Me Hiding Me Head In The Sand

Does the flak jacket match the drapes?

Josie Puckett/U.S. State Department/Handout/Reuters

Condi admits, it’s getting better.

Wearing a helmet and a flak jacket and flanked by machine-gun-toting bodyguards to defend against insurgents, Secretary of State Condoleezza Rice came here Thursday, insisting that there were new signs of progress in Iraq and that the Bush administration had never sugarcoated its news about the American occupation.


Yet signs of progress were not much in evidence in the first hours of her visit.

It began inauspiciously when the military transport plane that brought her to Baghdad was forced to circle the city for about 40 minutes because of what a State Department spokesman later said was either mortar fire or rockets at the airport.

On Thursday evening, during her meeting with President Jalal Talabani, the lights went out, forcing Rice to continue the discussion in the dark. It was a reminder of the city’s erratic — and sometimes nonexistent — electrical service.

She arrived in the midst of an especially bloody few days for American troops. At least 21 U.S. soldiers have been killed in Iraq since Saturday, most in Baghdad. Two car bombings in the city Thursday left at least four Iraqi civilians dead.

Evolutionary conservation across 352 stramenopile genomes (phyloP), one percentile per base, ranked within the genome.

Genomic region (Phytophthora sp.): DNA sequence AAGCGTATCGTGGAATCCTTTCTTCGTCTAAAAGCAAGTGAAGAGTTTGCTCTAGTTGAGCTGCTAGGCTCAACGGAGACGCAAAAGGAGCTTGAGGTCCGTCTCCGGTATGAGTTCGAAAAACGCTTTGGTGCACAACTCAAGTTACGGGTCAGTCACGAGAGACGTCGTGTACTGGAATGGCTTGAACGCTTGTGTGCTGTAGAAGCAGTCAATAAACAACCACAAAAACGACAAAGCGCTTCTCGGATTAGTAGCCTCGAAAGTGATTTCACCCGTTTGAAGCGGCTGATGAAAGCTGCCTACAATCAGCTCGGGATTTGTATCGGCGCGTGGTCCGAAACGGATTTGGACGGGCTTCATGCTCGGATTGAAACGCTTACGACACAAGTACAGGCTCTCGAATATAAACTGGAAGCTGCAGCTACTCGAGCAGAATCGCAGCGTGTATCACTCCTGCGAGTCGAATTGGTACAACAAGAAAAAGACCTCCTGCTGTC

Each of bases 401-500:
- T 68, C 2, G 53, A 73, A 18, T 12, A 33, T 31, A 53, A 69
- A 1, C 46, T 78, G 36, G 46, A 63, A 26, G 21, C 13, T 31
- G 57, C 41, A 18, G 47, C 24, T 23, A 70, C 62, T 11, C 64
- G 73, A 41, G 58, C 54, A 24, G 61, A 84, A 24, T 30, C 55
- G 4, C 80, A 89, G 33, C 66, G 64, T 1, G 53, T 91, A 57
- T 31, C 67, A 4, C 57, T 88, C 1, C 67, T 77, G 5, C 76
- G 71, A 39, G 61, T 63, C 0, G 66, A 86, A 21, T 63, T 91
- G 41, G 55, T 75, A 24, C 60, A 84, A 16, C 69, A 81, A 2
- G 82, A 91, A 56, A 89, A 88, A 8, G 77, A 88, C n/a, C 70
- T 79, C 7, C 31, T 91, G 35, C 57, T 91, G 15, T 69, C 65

Traveling from Israel on Thursday morning, Rice had to abandon her comfortable official jet at an American air base in Turkey and board a C-17A cargo plane equipped with anti-missile technology for the final, 90-minute leg into Baghdad; that procedure has become routine for all high-ranking Bush administration officials visiting Iraq.

From the airport in Baghdad, Rice flew by military helicopter to the heavily fortified American-controlled Green Zone, bypassing the dangerous, explosives-strewn airport highway into the city.


On Thursday, Sen. John Warner, R-Va., the chairman of the Senate Armed Services Committee, offered a stark assessment of the situation in Iraq after a trip there this week. He told reporters that parts of the country have taken “steps backward” and that the United States is at risk of losing the campaign to control an increasingly violent Baghdad.

Warner said the Iraqi government is incapable of providing even basic human necessities to people in certain areas of the country. Echoing the sentiments of several leading Democrats on his committee, Warner said he believes the United States may have to re-evaluate its approach in Iraq if the situation does not improve dramatically over the next several months.